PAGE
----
Astrology Takes the Semiotic Turn: CURA Promotes New Theories of the Fates Almost a year ago, we discussed the case of Sorbonne PhD and famous French astrologer, Elisabeth Teissier (1, 2). She caused a stir with her argument that astrology was a "human" science on par with anthropology and philosophy.
It seems her case bolstered the hand of other practicioners. CURA (Centre Universitaire du Recherche Astrologique) has an extensive collection of writings on astrology both ancient and modern. More recent papers examine astrological patterns as sign systems, a conceptual heuristic made popular by anthropology and later studies of popular culture. There's also some use of statistical methods, and concepts from cognitive psychology. It seems there's some movement in both directions; Semiotica recently published a paper that's very popular among the astrosociologues (1).
posted by rschram
on Mar 21, 2002 -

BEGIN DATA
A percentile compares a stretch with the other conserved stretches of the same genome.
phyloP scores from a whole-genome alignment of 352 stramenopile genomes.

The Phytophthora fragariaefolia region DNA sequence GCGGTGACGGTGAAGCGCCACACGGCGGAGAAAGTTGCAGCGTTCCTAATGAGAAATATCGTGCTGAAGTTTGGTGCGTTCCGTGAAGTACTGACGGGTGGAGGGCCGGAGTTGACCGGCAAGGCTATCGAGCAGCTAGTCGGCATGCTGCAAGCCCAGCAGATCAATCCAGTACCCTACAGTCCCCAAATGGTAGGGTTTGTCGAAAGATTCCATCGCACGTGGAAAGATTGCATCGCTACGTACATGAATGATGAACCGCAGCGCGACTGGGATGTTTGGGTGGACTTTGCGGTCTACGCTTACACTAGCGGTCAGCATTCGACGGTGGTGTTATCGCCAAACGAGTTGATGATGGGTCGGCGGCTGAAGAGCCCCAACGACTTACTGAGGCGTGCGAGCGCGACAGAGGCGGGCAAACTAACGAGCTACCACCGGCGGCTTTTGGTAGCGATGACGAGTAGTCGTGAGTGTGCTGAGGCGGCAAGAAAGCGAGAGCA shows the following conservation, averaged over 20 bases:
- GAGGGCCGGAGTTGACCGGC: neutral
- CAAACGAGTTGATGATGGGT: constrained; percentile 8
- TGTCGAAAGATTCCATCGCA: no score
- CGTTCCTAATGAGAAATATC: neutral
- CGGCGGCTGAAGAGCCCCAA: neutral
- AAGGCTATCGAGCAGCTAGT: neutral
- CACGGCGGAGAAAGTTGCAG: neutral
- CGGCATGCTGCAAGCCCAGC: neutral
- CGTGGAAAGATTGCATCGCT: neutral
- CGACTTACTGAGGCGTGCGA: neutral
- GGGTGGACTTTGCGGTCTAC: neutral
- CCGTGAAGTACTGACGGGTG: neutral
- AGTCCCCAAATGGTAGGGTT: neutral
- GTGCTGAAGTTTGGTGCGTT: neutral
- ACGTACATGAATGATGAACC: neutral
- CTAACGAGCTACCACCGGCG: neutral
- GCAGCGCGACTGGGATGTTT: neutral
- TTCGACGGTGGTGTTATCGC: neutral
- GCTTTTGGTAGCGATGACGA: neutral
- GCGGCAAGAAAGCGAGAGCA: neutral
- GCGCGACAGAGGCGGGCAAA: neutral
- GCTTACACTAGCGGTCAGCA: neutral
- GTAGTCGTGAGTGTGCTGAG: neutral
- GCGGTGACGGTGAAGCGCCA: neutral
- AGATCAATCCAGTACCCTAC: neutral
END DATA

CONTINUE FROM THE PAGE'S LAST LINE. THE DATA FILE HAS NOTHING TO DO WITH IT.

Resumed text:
Astrologer Defends PhD Thesis in Sociology at the Sorbonne Elizabeth Teissier, astrology columnist and PhD candidate, successfully defended her dissertation in sociology, entitled "The Epistemological Situation of Astrology in Relation to the Ambivalent Fascination/Rejection of Postmodern Societies." Over the last few weeks, fueled by fresh revelations — like Ms. Teissier's having referred to Max Weber, one of sociology's founders, as a "pragmatic Taurus" — the debate has only gathered steam, pitting sociologists who insist that the case concerns a thesis that fails to meet minimum academic standards against those who argue that
the real target isn't Ms. Teissier but a maverick strain of sociology that has failed to win establishment approval. I don't know which is funnier, that there were fresh revelations, or that there's a pro-astrology strain of maverick sociology. This is also hilarious.
posted by rschram
on Jul 6, 2001 -